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By: Bob Spurzem on June 23rd, 2016

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Journal Archive Data – The Elephant in the Room

Office 365 | Journal | Email Archive Migration

Elephant_Blog.jpgAre you familiar with the concept of Exchange Journal Data?  Many are not so let me give you a quick refresher.  Journaling has been a mainstay of the Exchange Server for many years.  In fact, it was introduced in a Service Pack for Exchange 2000 and has been a feature ever since.  Journaling is enabled per mailbox and sends a copy of every message sent or received to a designated storage location, in many cases an email archive.

So what is the main purpose of journaling?  Journaling fulfills record keeping requirements for important industry regulations which require that all communication be preserved in an unaltered manner.  For example, organizations in the financial industry rely on the journaling feature to meet the very prescriptive SEC record keeping regulations. 

When journaling is enabled, it generates a substantial amount of data.  Depending on the number of mailboxes enabled, the total journal data store can easily exceed the total size of the email archive.  Remember, journal data is usually required to meet regulatory compliance requirements and is not meant to be accessed by end users.  Journal data is usually kept in a secure repository for the length of time required by law, i.e. 7 years for SEC 17a-4.

The Elephant in the Room

Fast forward to the present. You’re planning a migration of an on premise Exchange Server to the Microsoft Office 365 cloud.  The first thing to ask is; do you have a legacy email archive?  If the answer is yes, it’s very likely (greater than 80%) that you also have journal data that should be migrated as well.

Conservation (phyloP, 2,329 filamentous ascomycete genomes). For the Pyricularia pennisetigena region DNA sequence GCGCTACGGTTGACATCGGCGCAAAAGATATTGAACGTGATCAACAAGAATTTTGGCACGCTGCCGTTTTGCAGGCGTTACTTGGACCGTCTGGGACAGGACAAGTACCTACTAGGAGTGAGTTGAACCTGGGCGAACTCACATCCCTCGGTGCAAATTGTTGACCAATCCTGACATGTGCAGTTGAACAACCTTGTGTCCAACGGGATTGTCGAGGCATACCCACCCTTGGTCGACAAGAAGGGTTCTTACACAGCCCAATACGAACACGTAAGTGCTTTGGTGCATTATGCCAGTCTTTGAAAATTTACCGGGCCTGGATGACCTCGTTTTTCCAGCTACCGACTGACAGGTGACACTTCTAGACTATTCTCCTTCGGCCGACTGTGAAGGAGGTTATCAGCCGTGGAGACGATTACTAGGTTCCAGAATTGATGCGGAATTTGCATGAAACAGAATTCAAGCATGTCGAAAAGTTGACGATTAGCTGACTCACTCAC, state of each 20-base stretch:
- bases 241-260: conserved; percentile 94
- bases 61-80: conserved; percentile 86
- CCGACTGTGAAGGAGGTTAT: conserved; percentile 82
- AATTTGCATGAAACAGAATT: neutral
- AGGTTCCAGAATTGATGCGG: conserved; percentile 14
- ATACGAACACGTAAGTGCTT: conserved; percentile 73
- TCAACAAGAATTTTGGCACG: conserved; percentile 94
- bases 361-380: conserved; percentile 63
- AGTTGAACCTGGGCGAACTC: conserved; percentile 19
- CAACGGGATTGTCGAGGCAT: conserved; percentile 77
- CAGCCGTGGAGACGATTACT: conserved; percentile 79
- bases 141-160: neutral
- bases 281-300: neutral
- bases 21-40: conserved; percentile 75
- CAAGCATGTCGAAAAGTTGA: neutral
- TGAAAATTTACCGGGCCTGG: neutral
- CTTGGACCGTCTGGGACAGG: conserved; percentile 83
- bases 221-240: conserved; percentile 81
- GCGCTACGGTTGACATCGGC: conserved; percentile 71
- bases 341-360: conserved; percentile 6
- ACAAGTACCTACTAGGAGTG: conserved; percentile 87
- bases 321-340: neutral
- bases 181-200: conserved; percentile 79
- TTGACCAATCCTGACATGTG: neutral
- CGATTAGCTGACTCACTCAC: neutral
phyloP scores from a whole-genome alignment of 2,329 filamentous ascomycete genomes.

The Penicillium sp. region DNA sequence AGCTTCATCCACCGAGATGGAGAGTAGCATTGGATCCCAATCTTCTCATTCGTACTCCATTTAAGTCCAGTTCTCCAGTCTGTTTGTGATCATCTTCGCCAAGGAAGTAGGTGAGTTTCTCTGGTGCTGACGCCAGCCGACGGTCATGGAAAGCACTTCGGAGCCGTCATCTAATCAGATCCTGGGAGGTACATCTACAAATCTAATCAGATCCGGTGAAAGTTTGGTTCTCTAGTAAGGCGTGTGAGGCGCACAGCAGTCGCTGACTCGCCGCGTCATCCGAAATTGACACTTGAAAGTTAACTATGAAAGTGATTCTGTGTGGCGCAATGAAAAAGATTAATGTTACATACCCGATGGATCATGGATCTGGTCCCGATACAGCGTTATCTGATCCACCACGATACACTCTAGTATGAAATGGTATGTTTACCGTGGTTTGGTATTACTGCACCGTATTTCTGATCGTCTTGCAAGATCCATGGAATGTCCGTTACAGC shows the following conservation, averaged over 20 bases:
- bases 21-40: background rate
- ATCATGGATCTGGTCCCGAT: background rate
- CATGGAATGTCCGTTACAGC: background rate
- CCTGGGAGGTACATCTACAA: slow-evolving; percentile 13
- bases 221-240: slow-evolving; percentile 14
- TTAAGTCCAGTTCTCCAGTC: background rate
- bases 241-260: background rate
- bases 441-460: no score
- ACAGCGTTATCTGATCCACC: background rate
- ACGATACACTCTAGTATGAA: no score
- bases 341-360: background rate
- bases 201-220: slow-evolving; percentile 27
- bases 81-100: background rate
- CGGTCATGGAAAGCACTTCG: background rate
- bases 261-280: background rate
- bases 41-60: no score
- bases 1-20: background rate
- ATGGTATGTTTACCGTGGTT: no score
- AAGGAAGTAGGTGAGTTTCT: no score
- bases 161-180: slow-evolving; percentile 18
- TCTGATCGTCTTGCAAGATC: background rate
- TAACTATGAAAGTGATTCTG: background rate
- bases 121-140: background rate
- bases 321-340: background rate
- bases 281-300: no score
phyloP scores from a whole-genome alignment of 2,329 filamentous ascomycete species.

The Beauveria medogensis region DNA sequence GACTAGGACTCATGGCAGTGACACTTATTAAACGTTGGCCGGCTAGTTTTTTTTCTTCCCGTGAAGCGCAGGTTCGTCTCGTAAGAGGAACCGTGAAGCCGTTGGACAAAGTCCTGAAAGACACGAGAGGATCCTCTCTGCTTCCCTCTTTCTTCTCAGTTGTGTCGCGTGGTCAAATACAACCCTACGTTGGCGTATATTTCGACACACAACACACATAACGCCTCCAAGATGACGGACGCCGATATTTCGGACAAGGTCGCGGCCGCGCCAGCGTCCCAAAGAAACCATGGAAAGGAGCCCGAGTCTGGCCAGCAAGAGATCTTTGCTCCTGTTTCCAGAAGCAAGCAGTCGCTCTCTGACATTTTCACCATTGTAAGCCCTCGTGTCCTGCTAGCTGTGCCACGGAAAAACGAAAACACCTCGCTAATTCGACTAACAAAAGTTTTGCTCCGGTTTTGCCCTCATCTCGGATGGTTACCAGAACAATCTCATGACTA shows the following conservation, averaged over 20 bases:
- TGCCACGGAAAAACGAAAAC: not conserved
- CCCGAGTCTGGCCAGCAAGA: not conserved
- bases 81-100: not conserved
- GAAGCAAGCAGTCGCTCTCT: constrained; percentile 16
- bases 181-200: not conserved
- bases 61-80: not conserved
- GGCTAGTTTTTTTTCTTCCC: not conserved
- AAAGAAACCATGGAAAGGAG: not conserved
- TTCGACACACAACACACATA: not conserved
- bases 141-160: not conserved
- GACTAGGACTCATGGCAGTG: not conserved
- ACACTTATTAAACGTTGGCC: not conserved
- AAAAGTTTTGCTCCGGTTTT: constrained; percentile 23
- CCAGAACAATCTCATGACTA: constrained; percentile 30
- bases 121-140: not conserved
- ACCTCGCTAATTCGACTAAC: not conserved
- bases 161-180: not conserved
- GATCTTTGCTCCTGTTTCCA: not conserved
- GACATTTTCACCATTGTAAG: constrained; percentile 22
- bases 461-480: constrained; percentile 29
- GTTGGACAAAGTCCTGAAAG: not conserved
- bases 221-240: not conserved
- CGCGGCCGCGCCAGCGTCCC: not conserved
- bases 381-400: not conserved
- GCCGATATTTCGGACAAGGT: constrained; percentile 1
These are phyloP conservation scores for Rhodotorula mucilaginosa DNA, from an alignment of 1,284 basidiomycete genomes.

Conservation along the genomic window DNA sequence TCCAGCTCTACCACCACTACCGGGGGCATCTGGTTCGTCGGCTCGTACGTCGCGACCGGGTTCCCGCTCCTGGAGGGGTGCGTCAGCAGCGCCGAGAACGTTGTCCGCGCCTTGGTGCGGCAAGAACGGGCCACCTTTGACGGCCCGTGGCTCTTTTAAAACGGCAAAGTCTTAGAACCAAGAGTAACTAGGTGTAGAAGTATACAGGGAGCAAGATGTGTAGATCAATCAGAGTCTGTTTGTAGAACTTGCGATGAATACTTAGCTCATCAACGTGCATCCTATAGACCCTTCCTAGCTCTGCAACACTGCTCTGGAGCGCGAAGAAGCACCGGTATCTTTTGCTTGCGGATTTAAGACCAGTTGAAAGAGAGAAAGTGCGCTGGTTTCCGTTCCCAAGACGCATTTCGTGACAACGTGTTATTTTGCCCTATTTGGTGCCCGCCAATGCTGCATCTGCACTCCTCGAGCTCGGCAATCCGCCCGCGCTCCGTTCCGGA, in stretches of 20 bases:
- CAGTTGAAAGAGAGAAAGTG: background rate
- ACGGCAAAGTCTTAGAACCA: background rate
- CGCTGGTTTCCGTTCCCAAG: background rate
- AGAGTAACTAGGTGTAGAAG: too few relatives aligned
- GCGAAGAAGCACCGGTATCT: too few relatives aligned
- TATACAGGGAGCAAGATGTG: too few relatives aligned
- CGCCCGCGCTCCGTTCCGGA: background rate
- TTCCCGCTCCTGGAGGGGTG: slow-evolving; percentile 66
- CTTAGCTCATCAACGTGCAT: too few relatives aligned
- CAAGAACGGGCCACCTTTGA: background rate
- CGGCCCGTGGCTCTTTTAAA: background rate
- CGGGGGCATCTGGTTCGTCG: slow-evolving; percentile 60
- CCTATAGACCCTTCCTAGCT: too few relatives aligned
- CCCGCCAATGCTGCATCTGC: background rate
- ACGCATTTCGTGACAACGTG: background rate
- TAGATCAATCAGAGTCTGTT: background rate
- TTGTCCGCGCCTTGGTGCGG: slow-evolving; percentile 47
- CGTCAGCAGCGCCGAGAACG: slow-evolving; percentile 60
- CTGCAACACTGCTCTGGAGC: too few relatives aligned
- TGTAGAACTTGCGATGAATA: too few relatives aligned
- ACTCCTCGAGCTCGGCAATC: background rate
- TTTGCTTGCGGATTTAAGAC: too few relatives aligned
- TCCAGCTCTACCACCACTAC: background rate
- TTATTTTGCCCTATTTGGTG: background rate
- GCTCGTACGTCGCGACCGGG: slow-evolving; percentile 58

But the question is; what should be done with your archive journal data?  According to Microsoft, they do NOT want journal data migrated into Office 365. Microsoft has published guidance via a TechNet article addressing this question:

You can't designate an Office 365 mailbox as a journaling mailbox. You can deliver journal reports to an on-premises archiving system or a third-party archiving service. If you’re running a hybrid deployment with your mailboxes split between on-premises servers and Office 365, you can designate an on-premises mailbox as the journaling mailbox for your Office 365 and on-premises mailboxes.    Read More

When talking to experts at Microsoft, they suggest keeping your legacy email archive up and running to maintain the journal data store.  In reality, this makes no sense financially. When organizations migrate legacy email archives to Office 365, a prime goal is to decommission the legacy email archive (both server and storage) to put an end to the high support and maintenance costs.

Be warned, if you ask many archive migration consultants – some will tell you that they can “split” the journal envelope and move the journaled email back into individual mailboxes in Office 365.  This practice is extremely risky for three reasons:

  • In the process of splitting the journal envelope, you will destroy the envelope data that contains the names of any distribution lists.  Federal regulations and legal rules for preservation of Electronically Stored Information (ESI) require 100% preservation of the journal data, including the envelope data.  You should always consult with your corporate GC or outside legal counsel before you decide to “split” the journal data.
  • The process of splitting the journal envelope requires hundreds (if not thousands) of mailboxes be created for all the email recipients.  Consider that a large portion of these recipients will not be active employees anymore.  You will be required to re-create all these names in Active Directory and create new mailboxes in Office 365.
  • And the final reason is you will be violating the Microsoft recommendation.  Microsoft is very clear that they do NOT suggest nor want journal data to be stored in Office 365.

To wrap up, capturing journal data has been a popular practice with legacy email archives for many years so you should carefully plan your archive migration to ensure you fully preserve all journal data, including all metadata. The bottom line when dealing with archive migrations is to understand all possible legal and regulatory consequences.

If you find yourself in this situation, give Archive360 a call.  We will be making a major product announcement next week so come back and visit our News page for more details on Tuesday June 28!

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